When looking together at this passage from Ecclesiastes, we can talk about how the Bible contains ancient reflections on the human condition and God’s part in that condition. Does being a Christian mean that there is no suffering or that life is always perfect? How do we as people of faith, people who believe in God, weather the ups and downs of life? We can talk about how this passage still speaks truth about what it means to be a person in the world, even though it is thousands of years old. We can talk about how not all scriptures are as relatable as this one; sometimes there are so many culturally specific elements to a story that it is hard to understand how it relates to us today, but then there are some like this one that could have been written by a modern poet or songwriter.

34. Isaiah 9:2-7 & 11:1-9

2 The people who walked in darkness have seen a great light; those who lived in a land of deep darkness-- on them light has shined.  3 You have multiplied the nation, you have increased its joy; they rejoice before you as with joy at the harvest, as people exult when dividing plunder.  4 For the yoke of their burden, and the bar across their shoulders, the rod of their oppressor, you have broken as on the day of Midian.  5 For all the boots of the tramping warriors and all the garments rolled in blood shall be burned as fuel for the fire.  6 For a child has been born for us, a son given to us; authority rests upon his shoulders; and he is named Wonderful Counselor, Mighty God, Everlasting Father, Prince of Peace.  7 His authority shall grow continually, and there shall be endless peace for the throne of David and his kingdom. He will establish and uphold it with justice and with righteousness from this time onward and forevermore. The zeal of the LORD of hosts will do this.
A shoot shall come out from the stump of Jesse, and a branch shall grow out of his roots.  2 The spirit of the LORD shall rest on him, the spirit of wisdom and understanding, the spirit of counsel and might, the spirit of knowledge and the fear of the LORD.  3 His delight shall be in the fear of the LORD. He shall not judge by what his eyes see, or decide by what his ears hear;  4 but with righteousness he shall judge the poor, and decide with equity for the meek of the earth; he shall strike the earth with the rod of his mouth, and with the breath of his lips he shall kill the wicked.  5 Righteousness shall be the belt around his waist, and faithfulness the belt around his loins.  6 The wolf shall live with the lamb, the leopard shall lie down with the kid, the calf and the lion and the fatling together, and a little child shall lead them.  7 The cow and the bear shall graze, their young shall lie down together; and the lion shall eat straw like the ox.  8 The nursing child shall play over the hole of the asp, and the weaned child shall put its hand on the adder's den.  9 They will not hurt or destroy on all my holy mountain; for the earth will be full of the knowledge of the LORD as the waters cover the sea.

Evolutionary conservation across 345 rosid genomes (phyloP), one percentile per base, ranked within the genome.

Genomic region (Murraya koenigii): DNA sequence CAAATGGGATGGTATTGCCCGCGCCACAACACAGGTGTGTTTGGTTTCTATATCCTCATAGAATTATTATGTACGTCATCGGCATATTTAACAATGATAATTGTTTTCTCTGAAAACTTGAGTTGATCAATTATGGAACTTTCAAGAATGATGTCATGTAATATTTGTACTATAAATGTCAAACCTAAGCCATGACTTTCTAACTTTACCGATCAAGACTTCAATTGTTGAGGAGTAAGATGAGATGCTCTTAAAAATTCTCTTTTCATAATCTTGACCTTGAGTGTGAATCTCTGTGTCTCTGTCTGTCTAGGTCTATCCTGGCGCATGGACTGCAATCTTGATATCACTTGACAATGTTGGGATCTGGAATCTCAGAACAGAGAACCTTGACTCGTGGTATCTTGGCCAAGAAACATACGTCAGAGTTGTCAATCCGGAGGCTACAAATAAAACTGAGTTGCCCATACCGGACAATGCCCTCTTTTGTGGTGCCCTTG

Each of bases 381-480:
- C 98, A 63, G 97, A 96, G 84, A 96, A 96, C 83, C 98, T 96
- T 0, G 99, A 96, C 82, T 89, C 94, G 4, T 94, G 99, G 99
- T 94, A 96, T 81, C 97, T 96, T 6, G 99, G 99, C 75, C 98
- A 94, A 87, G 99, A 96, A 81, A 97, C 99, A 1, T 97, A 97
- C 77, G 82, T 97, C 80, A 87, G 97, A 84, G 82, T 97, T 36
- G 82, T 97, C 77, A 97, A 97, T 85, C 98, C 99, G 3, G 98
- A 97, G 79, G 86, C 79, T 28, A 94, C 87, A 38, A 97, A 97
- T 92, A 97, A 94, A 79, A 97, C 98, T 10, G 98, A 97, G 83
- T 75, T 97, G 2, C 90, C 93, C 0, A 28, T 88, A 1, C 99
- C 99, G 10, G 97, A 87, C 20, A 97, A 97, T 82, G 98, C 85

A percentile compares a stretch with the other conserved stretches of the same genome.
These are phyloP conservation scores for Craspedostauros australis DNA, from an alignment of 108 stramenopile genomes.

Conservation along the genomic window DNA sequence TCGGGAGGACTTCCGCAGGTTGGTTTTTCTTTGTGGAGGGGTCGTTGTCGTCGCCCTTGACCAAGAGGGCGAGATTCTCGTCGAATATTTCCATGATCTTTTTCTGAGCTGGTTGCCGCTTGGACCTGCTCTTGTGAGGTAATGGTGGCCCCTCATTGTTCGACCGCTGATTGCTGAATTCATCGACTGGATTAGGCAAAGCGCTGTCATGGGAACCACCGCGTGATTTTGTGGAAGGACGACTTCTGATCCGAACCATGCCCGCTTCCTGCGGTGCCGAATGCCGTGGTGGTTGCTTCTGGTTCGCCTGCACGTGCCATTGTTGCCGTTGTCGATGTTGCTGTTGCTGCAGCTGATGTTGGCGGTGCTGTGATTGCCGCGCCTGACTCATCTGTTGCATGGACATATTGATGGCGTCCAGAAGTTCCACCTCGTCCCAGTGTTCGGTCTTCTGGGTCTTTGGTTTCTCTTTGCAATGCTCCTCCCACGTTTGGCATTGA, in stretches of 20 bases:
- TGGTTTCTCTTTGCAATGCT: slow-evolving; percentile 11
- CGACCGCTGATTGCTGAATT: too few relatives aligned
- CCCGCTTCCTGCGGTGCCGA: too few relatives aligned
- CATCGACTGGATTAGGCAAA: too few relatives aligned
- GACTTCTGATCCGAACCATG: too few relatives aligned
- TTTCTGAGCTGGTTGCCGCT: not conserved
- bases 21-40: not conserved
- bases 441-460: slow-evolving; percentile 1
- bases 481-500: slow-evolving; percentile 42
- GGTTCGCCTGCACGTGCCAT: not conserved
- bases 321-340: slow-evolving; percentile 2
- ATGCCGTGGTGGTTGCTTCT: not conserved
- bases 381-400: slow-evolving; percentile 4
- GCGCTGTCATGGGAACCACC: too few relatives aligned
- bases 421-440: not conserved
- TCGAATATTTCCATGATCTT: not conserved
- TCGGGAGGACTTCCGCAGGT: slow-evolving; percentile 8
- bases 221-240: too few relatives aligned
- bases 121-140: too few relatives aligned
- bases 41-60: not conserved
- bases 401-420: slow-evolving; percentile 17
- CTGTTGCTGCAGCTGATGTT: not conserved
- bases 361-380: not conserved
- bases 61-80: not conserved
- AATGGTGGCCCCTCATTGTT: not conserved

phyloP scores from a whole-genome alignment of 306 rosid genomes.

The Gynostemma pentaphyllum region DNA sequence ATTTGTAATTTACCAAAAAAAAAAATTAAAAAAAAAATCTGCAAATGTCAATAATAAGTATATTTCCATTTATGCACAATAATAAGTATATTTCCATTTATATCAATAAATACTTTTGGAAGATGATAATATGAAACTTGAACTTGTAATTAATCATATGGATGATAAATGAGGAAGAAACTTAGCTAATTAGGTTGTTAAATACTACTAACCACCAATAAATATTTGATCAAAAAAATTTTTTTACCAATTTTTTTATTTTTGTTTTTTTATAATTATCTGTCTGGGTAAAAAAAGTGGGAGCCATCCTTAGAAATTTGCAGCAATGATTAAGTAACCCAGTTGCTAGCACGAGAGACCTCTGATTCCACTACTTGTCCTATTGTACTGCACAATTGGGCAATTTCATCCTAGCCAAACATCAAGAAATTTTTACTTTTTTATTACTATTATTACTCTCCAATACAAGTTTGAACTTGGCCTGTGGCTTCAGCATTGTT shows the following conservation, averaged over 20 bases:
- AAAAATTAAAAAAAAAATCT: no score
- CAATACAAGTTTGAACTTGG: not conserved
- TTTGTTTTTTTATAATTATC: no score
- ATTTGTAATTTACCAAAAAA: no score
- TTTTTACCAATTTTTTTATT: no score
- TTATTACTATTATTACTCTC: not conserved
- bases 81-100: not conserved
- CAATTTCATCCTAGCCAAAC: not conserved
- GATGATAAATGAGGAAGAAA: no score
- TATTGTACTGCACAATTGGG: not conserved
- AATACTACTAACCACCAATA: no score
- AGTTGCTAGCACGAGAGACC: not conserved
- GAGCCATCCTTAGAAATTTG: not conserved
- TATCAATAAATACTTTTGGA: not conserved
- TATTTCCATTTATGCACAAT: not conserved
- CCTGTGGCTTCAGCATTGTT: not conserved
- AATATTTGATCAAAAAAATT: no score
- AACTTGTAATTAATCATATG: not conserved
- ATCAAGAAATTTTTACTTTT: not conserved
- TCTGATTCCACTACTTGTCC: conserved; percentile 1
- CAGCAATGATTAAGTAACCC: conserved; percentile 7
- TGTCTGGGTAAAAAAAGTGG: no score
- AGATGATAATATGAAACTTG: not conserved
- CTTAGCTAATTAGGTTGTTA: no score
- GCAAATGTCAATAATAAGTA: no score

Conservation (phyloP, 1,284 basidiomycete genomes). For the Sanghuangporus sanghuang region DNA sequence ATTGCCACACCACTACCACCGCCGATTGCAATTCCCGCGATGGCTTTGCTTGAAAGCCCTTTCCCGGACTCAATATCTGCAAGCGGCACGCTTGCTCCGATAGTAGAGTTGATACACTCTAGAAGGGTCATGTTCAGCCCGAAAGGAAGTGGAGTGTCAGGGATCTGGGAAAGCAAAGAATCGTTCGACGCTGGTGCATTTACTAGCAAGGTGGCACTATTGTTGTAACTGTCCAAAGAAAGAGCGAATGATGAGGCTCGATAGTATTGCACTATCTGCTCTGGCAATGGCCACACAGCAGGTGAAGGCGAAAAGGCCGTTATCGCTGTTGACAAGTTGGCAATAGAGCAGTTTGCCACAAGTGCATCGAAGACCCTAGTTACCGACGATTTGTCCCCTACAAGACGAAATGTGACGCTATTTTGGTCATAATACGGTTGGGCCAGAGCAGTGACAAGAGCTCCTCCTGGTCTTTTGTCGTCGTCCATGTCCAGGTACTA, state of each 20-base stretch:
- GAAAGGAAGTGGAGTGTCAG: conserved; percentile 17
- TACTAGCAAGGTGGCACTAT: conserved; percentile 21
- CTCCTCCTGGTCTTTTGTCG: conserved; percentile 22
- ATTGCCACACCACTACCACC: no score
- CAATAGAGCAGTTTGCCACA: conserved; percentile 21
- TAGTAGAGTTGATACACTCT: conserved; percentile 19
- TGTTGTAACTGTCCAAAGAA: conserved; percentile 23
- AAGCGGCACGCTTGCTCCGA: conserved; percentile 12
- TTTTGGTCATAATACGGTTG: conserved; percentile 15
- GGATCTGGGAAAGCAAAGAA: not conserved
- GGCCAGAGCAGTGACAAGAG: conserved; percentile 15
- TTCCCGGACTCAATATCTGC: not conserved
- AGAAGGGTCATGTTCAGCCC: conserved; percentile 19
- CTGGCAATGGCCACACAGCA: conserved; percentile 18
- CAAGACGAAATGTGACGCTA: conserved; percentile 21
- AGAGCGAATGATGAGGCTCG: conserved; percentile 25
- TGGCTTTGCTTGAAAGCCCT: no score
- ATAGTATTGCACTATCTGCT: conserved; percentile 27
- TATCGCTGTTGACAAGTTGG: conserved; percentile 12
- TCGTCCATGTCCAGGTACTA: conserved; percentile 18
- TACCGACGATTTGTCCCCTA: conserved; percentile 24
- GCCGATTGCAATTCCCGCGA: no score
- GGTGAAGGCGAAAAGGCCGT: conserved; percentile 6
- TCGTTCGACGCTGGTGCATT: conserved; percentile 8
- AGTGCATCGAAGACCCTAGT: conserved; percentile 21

When we talk about the prophets in class we can talk about the political and religious role of the prophet, and how the prophet sometimes speaks to God, sometimes hears a message from God, and sometimes is called upon to speak that message to a people who are not all that interested in hearing it.

When students are familiar with the two passages above we can talk further about the Jewish understanding of the Messiah that they reflect and its relationship to our Christian understanding of Jesus. Why do we read these passages on Christmas Eve? How do they reflect who we understand Jesus Christ to be? How can we be properly mindful of the context in which they were originally written and the concerns they addressed whether war or exile or the promise of a return to the Promised Land. We can even ask the question about which of these prophecies we still await to be fulfilled. With all of the violence and war in the Old Testament, how do we understand the prophets’ visions of peace and justice?

35. Jeremiah 18:1-11

The word that came to Jeremiah from the LORD:  2 "Come, go down to the potter's house, and there I will let you hear my words."  3 So I went down to the potter's house, and there he was working at his wheel.  4 The vessel he was making of clay was spoiled in the potter's hand, and he reworked it into another vessel, as seemed good to him.  5 Then the word of the LORD came to me:  6 Can I not do with you, O house of Israel, just as this potter has done? says the LORD. Just like the clay in the potter's hand, so are you in my hand, O house of Israel.  7 At one moment I may declare concerning a nation or a kingdom, that I will pluck up and break down and destroy it,  8 but if that nation, concerning which I have spoken, turns from its evil, I will change my mind about the disaster that I intended to bring on it.  9 And at another moment I may declare concerning a nation or a kingdom that I will build and plant it,  10 but if it does evil in my sight, not listening to my voice, then I will change my mind about the good that I had intended to do to it.  11 Now, therefore, say to the people of Judah and the inhabitants of Jerusalem: Thus says the LORD: Look, I am a potter shaping evil against you and devising a plan against you. Turn now, all of you from your evil way, and amend your ways and your doings.
This is the most obscure passage of the five, but it is a passage that I have come to use frequently in Confirmation Class. It is a lovely passage to use to talk about the prophet Jeremiah and to help students understand that there are a host of distinct prophetic voices in the Old Testament. It encourages exploring more creative imagery for God beyond God as a Father or Creator. What if we understood God as an artist who shapes and molds the world for a purpose? Pottery is actually a pretty muscle-y art form. In this text God is not a painter or a musician, but a strong potter who pushes and pulls at the clay and even scraps a project that doesn’t work out. How does this challenge the ways that we like to talk about God? What does it mean to honor a covenant with God – as Israel was supposed to do? How does this passage describe the punishment that the people of Israel would have experienced when they were removed from the Promise Land?

I would love to hear more from others about the important pieces from the wisdom books and the prophets that you think children and youth should be familiar with, and the ways that you have found to introduce these foundational pieces of scripture.